2008 has been a year of connections; namely, creating and maintaining connectivity as a writer.
I took Christina’s “Writing and Publishing the Short Stuff” online course last fall, fully intending to work on fashioning a freelance career. However, through connections at the Curves where I was a member, I was hired as a circuit coach. The hours were perfect: during the day while my girls were in school.
During the winter months that followed, I allowed the dead ends and rejections kill the momentum of the WPSS class. I did not allow my connection with Christina to wither away; on the contrary, I continued to read her blog and cheer her on through the publication of her second book. Connection through blogs remains a key component of connectivity for me.
I continued working at Curves, and occasionally blogging, through the early months of this year. Then I was asked to be a contributor on the Wives of Faith blog, as I had been following the writing of fellow military wife Sara Horn. Sara is an author and co-founder of a support group for wives of deployed Reserve and National Guard. Because my husband began his military career as a reservist, I found many ways to connect with Sara and also her blog’s readers. Now I continue as an occasional contributor and book reviewer on the Wives of Faith blog.
I serendipitously made a real-life connection this year as well, this time at the dance studio. I became friends with a fellow dance mom, an English teacher who, like me, has taken a teaching hiatus. She works part-time for the local National Writing Project affiliate. As a former member of another NWP affiliate, I had an instant connection with her—not only as a mom and a teacher, but as a teacher of writing and as a writer in my own right. She invited me to join their group at an in-town retreat this fall, and I immediately felt at home in that community of writers.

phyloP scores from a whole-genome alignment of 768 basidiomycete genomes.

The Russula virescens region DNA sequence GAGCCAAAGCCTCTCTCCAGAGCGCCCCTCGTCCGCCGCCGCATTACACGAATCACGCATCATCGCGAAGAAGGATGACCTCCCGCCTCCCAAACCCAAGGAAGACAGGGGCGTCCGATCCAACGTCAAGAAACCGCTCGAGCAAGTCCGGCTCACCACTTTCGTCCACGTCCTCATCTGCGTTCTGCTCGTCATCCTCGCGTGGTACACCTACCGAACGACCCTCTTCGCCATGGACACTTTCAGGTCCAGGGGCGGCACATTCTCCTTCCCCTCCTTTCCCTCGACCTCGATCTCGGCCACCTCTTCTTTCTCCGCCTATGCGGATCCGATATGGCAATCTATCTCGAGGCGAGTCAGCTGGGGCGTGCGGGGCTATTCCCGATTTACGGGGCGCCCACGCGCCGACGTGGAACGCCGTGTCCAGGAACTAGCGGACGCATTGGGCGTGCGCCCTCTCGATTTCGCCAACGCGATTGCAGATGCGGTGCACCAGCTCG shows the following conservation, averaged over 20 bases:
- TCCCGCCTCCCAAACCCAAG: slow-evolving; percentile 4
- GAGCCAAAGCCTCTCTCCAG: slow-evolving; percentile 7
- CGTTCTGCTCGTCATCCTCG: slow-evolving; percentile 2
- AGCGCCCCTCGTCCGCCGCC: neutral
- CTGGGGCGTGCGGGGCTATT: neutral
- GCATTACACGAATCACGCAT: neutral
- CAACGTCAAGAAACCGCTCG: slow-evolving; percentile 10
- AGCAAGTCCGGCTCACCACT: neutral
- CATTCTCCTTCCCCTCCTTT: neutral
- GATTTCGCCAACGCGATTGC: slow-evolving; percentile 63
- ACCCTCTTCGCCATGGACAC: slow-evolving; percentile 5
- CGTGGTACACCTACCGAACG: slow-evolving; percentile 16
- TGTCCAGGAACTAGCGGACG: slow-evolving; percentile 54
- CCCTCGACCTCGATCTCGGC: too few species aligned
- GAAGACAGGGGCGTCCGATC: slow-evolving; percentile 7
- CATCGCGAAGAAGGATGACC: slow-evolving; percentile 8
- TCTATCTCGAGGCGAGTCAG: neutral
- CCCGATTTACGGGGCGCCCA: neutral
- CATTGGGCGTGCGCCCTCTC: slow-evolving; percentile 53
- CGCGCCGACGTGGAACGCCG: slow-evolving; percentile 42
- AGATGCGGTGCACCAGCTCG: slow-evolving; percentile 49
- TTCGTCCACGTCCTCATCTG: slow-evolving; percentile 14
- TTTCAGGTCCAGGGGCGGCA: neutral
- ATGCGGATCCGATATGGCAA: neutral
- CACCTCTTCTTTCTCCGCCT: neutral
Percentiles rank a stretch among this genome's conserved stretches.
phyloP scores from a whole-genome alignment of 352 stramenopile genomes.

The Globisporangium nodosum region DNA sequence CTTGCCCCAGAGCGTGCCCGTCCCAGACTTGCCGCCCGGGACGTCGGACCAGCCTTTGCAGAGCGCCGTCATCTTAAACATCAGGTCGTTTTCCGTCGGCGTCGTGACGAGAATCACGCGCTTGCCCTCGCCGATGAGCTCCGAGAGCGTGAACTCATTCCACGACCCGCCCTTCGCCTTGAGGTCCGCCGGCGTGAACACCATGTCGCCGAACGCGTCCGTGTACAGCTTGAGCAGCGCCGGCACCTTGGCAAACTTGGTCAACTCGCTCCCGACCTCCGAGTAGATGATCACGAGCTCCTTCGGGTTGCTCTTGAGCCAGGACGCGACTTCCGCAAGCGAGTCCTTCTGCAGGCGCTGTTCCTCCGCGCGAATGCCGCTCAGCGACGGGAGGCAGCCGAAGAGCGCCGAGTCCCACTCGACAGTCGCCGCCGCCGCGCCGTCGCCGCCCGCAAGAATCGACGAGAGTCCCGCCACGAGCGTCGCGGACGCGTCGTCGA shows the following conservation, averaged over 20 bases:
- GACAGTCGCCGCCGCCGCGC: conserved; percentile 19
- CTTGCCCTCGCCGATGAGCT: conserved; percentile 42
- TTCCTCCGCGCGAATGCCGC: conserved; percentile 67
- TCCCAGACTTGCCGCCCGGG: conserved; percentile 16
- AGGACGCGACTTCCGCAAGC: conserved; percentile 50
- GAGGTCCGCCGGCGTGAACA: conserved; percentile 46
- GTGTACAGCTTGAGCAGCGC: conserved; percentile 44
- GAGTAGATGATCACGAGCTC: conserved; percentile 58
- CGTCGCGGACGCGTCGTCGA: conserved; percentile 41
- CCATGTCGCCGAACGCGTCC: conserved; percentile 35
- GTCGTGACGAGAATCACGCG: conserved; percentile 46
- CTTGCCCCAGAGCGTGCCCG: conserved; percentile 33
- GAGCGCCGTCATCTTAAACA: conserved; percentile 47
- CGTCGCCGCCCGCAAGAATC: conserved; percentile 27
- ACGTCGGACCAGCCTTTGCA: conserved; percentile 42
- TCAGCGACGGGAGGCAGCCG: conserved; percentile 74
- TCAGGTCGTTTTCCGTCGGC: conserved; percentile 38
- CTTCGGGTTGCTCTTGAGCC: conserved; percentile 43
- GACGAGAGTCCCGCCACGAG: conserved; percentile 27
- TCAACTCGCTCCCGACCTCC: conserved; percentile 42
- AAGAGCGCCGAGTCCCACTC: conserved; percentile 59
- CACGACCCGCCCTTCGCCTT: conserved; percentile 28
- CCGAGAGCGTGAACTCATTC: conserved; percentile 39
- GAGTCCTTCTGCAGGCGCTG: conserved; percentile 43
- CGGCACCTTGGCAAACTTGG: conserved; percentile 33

The latest in a long line of online connectivity resources is Twitter. Twitter is one of the most intriguing and fun concepts, and I “follow” several different writers on Twitter. Some of them, like Tricia Goyer, post all day long about what they’re doing. Others post regularly but less frequently.
I achieved a milestone this year as well: in my fifth attempt in as many years in National Novel Writing Month (www.nanowrimo.org), I finally accomplished the goal of a 50,000-word novel written during the 30 days of November. For someone who has trouble finishing goals, this one was a biggie. It is quite possibly the worst disjointed novel ever, but it is mine.
All in all, I’d have to say that 2008 was the year of connectivity for me. I hope that 2009 will bring with it more of the same, as well as increased writing output and perhaps even publication.